Martin Short's Big Night

The surprise choice to host "SNL" puts a much-deserved spotlight on an underrated comic who is far more than the third of the “¡Three Amigos!"

The choice of Martin Short to host "Saturday Night Live" this weekend is about as surprising as his manic creation Ed Grimley missing an episode of "Wheel of Fortune."

Short hasn't hosted “SNL” in 16 years. And unlike other former cast members to return in recent seasons –Will Ferrell and Jimmy Fallon, to name two – he's not a major movie or TV star of the moment, despite his recurring role on "How I Met Your Mother."

But forgive us if we're as giddy as Grimley at a Pat Sajak fan convention. Tapping Short for the program's annual holiday show is a gift to his fans – and puts a much-deserved spotlight on an underrated comic talent who is far more than just the third of the “¡Three Amigos!"

Short commands a following that dates to his days on "SCTV" in the early 1980s. He gained wider exposure on "SNL," where in a single season – 1984-1985 – he made a memorable impact by playing a variety of oddballs, most somewhat annoying, but with an underlying sweetness (save for defensive defense lawyer Nathan Thurm).

Some of his best characters send-up show business and our obsession with it: Cigar-chomping old-school songwriter Irving Cohen (“Give me a ‘C’ – a bouncy ‘C!’”) and self-styled performing legend Jackie Rogers Jr. would have been right at home on the TV studio couch of Short’s post-“SNL” invention, the obese and obsequious celebrity interviewer Jiminy Glick.

It’s been nearly a decade since Short’s “Primetime Glick” exited Comedy Central, and even longer since his various attempts at legitimate talk show hosting success petered out. Still, Short’s long been a favorite talk show guest, thanks to his high energy, penchant for breaking into song and rubber-faced imitations (he does old-style Jerry Lewis better than Jerry Lewis). He’s earned many friends in show business, including fellow "Amigo" Steve Martin, who gave him scene-stealing moments in the "Father of the Bride" movies.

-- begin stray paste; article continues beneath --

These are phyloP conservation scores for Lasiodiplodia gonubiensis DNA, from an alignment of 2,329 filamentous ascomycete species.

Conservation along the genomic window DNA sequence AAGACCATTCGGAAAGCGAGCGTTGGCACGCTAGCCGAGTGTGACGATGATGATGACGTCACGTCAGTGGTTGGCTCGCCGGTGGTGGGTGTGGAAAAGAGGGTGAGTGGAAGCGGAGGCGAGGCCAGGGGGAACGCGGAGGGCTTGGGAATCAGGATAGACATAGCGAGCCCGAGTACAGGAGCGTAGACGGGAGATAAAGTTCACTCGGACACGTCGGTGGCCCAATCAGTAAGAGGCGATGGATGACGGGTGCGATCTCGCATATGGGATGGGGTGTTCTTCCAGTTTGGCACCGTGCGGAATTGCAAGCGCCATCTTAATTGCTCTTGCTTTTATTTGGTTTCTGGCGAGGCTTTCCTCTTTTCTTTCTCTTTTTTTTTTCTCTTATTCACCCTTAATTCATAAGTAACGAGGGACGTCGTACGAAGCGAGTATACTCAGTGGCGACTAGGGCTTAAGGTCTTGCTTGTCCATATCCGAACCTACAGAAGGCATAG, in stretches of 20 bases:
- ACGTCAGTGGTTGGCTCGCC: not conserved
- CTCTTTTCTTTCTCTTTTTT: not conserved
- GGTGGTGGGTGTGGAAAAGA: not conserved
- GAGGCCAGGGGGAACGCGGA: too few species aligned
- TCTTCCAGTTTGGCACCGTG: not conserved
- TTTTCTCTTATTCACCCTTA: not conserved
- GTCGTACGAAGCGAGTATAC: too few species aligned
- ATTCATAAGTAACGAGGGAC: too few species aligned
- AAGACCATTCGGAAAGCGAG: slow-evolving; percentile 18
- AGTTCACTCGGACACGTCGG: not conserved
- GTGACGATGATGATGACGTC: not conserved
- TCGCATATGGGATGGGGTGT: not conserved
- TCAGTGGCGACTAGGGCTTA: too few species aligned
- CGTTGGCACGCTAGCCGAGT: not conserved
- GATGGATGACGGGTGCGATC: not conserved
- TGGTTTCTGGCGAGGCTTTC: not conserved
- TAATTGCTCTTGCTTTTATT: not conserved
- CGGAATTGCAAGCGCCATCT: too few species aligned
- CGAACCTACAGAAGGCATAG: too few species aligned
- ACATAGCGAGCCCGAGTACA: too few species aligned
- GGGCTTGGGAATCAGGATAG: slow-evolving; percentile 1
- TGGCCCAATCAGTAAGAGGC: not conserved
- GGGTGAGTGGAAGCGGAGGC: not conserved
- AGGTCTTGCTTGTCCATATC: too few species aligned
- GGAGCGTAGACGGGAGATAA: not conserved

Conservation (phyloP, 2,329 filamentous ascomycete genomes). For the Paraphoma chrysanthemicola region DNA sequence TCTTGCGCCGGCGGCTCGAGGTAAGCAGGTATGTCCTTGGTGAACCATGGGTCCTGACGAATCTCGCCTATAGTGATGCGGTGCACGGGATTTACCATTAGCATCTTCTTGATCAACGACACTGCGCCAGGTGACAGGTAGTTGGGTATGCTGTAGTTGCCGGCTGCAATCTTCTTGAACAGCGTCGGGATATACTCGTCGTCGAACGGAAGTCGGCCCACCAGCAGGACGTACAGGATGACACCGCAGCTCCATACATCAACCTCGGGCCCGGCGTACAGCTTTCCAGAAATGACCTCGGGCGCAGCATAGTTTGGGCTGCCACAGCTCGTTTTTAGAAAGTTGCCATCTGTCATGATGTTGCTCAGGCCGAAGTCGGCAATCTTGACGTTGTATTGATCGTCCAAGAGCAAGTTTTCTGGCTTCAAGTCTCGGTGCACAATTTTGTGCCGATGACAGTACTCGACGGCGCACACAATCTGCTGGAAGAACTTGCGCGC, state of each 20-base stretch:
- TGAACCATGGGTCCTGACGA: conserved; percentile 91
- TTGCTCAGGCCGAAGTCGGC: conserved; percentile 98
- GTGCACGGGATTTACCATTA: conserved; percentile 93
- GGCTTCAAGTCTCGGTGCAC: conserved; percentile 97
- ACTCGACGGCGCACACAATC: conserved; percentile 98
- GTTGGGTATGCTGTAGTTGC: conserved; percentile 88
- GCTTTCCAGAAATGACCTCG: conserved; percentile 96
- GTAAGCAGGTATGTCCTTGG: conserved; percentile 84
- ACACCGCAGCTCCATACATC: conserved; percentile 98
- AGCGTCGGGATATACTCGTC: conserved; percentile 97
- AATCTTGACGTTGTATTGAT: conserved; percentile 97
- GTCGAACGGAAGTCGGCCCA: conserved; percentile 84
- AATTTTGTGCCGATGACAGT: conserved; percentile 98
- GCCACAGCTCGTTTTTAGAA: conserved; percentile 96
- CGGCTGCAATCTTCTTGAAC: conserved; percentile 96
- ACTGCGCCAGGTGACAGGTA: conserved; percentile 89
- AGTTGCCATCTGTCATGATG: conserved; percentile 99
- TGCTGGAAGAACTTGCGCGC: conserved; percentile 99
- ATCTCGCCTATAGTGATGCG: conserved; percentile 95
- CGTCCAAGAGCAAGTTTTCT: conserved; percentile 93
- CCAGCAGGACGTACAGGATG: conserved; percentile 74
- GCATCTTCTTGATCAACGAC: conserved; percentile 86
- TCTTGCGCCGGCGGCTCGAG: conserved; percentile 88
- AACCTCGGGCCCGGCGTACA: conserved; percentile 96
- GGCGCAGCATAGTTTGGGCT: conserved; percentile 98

Those of us lucky enough to have seen Short’s 2006 Broadway review, "Fame Becomes Me," know he’s even funnier in person than on TV or in movies. The title of the show poked fun at the brand of show-biz smarminess he’s long parodied, and offered a self-deprecating knock at his own lack of superstardom. So we’re guessing Short has to be amused that his “SNL” musical guest – Paul McCartney – is one of the biggest stars in pop culture history.

As Short prepares for his return to Studio 8H, check out some funny promos below:

Hester is founding director of the award-winning, multi-media NYCity News Service at the City University of New York Graduate School of Journalism. He is the former City Editor of the New York Daily News, where he started as a reporter in 1992. Follow him on Twitter.

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